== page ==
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A New Way of Seeing

Inspiration and controversy attended the birth of magnetic resonance imaging, a diagnostic technology that changed the course of human medicine.

By | September 1, 2013

MIT PRESS, AUGUST 2013Thomas Huxley, in his presidential address to the Royal Society in 1885, observed: “What an enormous revolution would be made in biology if physics or chemistry could supply the physiologist with a means of making out the molecular structure of living tissues comparable to that which the spectroscope affords to the inquirer into the nature of heavenly bodies.”

Andrew Huxley, a grandson of Thomas, noted in his own inaugural address in 1980 that his grandfather’s wishes came true with the invention of zeugmatography—better known today as magnetic resonance imaging, or MRI—by Paul Lauterbur in 1971. MRI would change the course of medicine. It became a leading diagnostic tool because it images the soft tissues of the body anatomically, biochemically, and functionally. It is noninvasive and safe, and unlike X-rays or CAT scans, uses no ionizing radiation. My recently published book, Paul Lauterbur and the Invention of MRI, is the story of the man, who was my husband, and his invention.

One day in 1971 Paul happened to observe some nuclear magnetic resonance (NMR) measurements on normal and malignant tissues and saw that the signals differed markedly. But the tissue samples were being cut out of rats, and Paul thought such measurements could never be very useful in research or medicine. “It didn’t seem right to kill the patient to diagnose the illness,” he wryly said to me. “It was a bloody messy affair, not the sort of thing chemists are used to seeing. As a naïve chemist, I couldn’t imagine cutting people up to see if they were sick or not.”

He felt there had to be a better way. If he could find a way to localize the NMR signals to specific places in a patient without using harmful invasive procedures, well, that would be a different matter altogether. Physicians could then peer into any part of the body remotely to discern what the problem was, and the patient would be unaffected by the analysis.

That same evening he figured it out. He had taken a fast-food dinner break from work with a friend. “On the second bite of a Big Boy hamburger,” just as he was explaining that the physics of NMR precluded imaging, in midsentence, he arrived at the principle of MRI. “I realized that inhomogeneous magnetic fields labeled signals according to their spatial coordinates, and made a leap of faith to the conclusion that the information could be recovered in the form of images.” Paul ran out to buy a notebook at a nearby drugstore. He spent much of the night refining his thoughts and convincing himself that he was not just on a wild-goose chase. By morning the book was bursting with ideas. This notebook not only describes the fundamentals of MRI but also predicts a great deal of its development during the following 25 years, and into the future.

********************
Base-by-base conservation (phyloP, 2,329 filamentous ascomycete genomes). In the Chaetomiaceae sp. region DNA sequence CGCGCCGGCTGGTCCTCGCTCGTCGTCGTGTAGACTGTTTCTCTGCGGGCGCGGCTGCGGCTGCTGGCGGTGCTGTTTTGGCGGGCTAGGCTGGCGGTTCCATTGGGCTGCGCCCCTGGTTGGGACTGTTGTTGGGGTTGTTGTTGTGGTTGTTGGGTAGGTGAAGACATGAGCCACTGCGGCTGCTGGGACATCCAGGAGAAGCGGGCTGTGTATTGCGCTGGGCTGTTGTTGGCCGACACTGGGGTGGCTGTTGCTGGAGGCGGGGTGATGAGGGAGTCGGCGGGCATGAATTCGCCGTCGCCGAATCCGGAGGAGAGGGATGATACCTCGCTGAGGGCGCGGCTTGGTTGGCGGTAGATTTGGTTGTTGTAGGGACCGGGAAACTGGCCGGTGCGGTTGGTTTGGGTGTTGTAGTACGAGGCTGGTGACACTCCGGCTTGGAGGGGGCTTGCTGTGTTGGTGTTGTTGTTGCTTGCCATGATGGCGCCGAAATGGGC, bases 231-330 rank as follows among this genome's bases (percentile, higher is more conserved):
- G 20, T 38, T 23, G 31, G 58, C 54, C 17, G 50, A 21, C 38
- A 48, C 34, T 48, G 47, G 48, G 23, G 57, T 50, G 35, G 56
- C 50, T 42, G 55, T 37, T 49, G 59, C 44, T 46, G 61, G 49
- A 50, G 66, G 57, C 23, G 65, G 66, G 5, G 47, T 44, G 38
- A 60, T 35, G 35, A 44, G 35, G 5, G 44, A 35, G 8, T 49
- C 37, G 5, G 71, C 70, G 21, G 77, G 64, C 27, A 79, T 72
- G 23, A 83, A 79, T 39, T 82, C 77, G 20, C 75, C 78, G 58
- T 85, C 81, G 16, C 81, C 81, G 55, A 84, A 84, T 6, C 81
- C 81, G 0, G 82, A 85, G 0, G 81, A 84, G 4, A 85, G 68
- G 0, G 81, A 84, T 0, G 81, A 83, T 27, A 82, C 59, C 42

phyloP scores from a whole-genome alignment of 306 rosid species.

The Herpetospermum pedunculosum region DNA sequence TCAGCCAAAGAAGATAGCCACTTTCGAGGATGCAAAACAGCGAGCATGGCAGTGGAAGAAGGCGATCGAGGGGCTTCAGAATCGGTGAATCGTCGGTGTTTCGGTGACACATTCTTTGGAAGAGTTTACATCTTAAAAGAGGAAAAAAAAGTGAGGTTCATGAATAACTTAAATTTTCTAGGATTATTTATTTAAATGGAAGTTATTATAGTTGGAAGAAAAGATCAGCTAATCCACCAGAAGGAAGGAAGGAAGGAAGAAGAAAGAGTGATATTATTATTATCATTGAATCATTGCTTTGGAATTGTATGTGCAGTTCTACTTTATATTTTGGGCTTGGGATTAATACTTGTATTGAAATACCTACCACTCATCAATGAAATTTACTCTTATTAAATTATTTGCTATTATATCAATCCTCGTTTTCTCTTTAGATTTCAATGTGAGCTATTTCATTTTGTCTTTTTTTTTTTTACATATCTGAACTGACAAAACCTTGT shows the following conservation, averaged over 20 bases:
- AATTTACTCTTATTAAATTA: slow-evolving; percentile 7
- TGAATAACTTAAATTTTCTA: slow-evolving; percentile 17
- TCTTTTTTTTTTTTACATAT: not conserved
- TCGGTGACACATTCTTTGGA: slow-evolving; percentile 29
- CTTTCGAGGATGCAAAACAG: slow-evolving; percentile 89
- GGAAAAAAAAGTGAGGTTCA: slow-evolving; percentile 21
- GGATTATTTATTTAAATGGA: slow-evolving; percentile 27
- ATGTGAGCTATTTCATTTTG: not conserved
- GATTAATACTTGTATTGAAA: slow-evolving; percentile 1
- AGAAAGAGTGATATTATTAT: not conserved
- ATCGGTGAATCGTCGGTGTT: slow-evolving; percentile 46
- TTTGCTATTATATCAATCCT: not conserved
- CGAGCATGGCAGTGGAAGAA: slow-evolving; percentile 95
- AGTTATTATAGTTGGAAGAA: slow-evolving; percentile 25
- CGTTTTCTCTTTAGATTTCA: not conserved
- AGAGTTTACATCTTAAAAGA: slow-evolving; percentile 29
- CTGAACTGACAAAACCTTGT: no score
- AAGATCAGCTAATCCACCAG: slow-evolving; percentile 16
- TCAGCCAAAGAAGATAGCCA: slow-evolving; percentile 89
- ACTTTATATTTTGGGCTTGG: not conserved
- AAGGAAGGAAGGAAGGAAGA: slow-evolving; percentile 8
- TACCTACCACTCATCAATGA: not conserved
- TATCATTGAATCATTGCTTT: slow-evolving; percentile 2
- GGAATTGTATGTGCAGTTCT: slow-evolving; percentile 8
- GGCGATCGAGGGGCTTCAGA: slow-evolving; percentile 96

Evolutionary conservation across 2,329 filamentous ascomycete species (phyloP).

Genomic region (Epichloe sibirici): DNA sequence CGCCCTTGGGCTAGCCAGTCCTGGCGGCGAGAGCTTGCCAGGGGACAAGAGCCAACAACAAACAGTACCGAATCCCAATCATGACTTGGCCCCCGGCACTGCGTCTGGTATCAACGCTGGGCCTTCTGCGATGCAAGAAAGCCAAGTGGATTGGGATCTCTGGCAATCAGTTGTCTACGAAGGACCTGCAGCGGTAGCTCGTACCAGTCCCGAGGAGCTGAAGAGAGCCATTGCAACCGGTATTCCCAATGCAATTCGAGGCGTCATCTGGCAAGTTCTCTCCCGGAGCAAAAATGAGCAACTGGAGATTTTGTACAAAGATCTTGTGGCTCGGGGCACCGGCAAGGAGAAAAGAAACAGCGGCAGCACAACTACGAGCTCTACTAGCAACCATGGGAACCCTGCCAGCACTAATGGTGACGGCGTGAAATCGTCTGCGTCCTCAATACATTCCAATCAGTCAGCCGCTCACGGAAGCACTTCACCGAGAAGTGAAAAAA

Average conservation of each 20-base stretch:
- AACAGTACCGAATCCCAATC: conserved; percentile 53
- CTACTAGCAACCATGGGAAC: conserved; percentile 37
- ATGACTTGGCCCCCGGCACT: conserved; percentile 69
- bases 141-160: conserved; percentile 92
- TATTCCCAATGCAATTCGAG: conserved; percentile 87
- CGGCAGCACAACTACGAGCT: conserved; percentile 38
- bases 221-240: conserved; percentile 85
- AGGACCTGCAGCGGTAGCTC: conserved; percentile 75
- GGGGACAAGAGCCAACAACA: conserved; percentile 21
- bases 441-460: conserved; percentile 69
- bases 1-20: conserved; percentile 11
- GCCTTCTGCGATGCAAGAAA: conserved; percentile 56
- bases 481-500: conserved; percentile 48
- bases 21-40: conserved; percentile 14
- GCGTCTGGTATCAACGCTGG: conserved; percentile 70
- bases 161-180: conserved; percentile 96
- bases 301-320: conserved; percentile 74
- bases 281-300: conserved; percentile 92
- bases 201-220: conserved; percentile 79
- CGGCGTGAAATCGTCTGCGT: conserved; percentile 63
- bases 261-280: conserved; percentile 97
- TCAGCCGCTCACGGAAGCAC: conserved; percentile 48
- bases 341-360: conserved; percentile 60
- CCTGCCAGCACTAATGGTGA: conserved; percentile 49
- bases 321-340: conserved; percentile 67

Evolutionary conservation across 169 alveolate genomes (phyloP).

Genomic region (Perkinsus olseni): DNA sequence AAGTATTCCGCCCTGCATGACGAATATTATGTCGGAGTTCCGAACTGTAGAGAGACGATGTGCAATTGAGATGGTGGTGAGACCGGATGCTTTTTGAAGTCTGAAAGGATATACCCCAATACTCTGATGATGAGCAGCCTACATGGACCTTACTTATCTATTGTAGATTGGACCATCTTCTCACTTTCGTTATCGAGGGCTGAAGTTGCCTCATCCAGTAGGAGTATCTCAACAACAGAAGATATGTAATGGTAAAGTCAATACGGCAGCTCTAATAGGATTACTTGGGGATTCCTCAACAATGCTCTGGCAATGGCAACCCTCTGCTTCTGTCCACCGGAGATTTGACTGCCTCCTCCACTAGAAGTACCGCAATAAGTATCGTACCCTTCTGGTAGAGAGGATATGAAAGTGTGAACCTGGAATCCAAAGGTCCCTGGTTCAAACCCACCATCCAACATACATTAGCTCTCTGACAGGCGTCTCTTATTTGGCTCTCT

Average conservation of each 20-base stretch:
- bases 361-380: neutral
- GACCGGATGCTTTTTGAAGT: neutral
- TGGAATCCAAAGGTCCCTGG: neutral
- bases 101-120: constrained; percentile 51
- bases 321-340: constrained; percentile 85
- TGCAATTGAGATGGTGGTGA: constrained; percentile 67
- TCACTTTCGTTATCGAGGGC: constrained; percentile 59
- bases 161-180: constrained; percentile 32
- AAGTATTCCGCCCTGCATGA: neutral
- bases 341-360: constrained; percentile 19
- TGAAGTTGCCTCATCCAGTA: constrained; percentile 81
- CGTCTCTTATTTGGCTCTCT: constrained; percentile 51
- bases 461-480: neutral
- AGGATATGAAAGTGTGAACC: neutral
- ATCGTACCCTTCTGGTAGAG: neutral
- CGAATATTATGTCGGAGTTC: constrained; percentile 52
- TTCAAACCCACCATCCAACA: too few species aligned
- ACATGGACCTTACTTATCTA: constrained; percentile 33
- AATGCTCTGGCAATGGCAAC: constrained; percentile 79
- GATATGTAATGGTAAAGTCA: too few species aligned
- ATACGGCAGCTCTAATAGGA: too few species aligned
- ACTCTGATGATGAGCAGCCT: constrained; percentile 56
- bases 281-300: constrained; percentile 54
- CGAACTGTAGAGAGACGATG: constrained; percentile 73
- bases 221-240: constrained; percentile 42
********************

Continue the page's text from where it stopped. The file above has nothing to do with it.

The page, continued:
The early days of MRI were fraught with obstacles. The first and rather blurry images, published in a 1973 issue of Nature, were of two tubes filled with deuterium oxide (D2O). Those images—created with what Paul named zeugmatography after the Greek zeugma, “that which is used for joining”—did not conjure up visions of modern medical diagnosis in anyone’s mind. As the technique developed it was met both with derision (“It violates the Heisenberg uncertainty principle!” said some detractors) and with claims by others to have invented it. SUNY Downstate Medical Center professor Raymond Damadian famously published an ad in major newspapers around the world showing the Nobel Prize printed upside down when he was not included in the award for MRI in 2003. Paul Lauterbur and the Invention of MRI chronicles the life and work of Paul in MRI and other fields, as well as early work of other MRI researchers, including Damadian and Peter Mansfield, Paul’s Nobel corecipient. The story of the basic science behind MRI’s birth has already been told in the literature. My book looks deeper to tell the tale of the technology’s rocky journey to clinical utility.

M. Joan Dawson is Associate Professor Emerita in the School of Molecular and Cellular Biology at the University of Illinois at Urbana-Champaign. She studies function and metabolism of living tissues using NMR spectroscopy and spectroscopic imaging. She was married to Paul Lauterbur from 1984 until his death in 2007. Read an excerpt of Paul Lauterbur and the Invention of MRI.

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